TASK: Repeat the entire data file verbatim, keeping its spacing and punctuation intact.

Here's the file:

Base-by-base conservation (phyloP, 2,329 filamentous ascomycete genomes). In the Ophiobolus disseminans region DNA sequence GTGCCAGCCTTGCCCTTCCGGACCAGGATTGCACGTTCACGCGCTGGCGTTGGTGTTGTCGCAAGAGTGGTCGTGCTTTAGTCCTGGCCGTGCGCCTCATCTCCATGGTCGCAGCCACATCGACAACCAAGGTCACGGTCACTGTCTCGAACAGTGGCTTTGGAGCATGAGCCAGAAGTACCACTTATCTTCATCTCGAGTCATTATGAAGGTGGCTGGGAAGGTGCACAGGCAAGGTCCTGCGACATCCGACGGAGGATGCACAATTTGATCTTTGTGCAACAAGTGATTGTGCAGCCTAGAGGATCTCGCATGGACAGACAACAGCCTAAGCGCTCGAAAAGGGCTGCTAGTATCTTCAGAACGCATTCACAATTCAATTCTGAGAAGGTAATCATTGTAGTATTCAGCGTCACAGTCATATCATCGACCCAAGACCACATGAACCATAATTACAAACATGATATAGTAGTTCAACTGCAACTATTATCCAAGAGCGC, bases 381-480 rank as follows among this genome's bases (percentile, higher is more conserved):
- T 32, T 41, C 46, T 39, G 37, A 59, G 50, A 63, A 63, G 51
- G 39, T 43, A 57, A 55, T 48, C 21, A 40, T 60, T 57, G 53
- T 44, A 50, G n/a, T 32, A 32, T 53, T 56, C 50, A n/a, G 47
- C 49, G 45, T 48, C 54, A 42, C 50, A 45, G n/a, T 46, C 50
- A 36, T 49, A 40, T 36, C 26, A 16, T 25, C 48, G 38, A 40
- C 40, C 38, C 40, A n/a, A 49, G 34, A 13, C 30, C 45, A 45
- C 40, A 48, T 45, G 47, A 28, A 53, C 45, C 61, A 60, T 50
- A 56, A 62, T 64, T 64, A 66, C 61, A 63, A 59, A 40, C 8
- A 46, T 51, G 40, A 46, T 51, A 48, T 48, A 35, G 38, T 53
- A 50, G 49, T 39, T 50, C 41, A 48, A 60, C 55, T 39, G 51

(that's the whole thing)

Base-by-base conservation (phyloP, 2,329 filamentous ascomycete genomes). In the Ophiobolus disseminans region DNA sequence GTGCCAGCCTTGCCCTTCCGGACCAGGATTGCACGTTCACGCGCTGGCGTTGGTGTTGTCGCAAGAGTGGTCGTGCTTTAGTCCTGGCCGTGCGCCTCATCTCCATGGTCGCAGCCACATCGACAACCAAGGTCACGGTCACTGTCTCGAACAGTGGCTTTGGAGCATGAGCCAGAAGTACCACTTATCTTCATCTCGAGTCATTATGAAGGTGGCTGGGAAGGTGCACAGGCAAGGTCCTGCGACATCCGACGGAGGATGCACAATTTGATCTTTGTGCAACAAGTGATTGTGCAGCCTAGAGGATCTCGCATGGACAGACAACAGCCTAAGCGCTCGAAAAGGGCTGCTAGTATCTTCAGAACGCATTCACAATTCAATTCTGAGAAGGTAATCATTGTAGTATTCAGCGTCACAGTCATATCATCGACCCAAGACCACATGAACCATAATTACAAACATGATATAGTAGTTCAACTGCAACTATTATCCAAGAGCGC, bases 381-480 rank as follows among this genome's bases (percentile, higher is more conserved):
- T 32, T 41, C 46, T 39, G 37, A 59, G 50, A 63, A 63, G 51
- G 39, T 43, A 57, A 55, T 48, C 21, A 40, T 60, T 57, G 53
- T 44, A 50, G n/a, T 32, A 32, T 53, T 56, C 50, A n/a, G 47
- C 49, G 45, T 48, C 54, A 42, C 50, A 45, G n/a, T 46, C 50
- A 36, T 49, A 40, T 36, C 26, A 16, T 25, C 48, G 38, A 40
- C 40, C 38, C 40, A n/a, A 49, G 34, A 13, C 30, C 45, A 45
- C 40, A 48, T 45, G 47, A 28, A 53, C 45, C 61, A 60, T 50
- A 56, A 62, T 64, T 64, A 66, C 61, A 63, A 59, A 40, C 8
- A 46, T 51, G 40, A 46, T 51, A 48, T 48, A 35, G 38, T 53
- A 50, G 49, T 39, T 50, C 41, A 48, A 60, C 55, T 39, G 51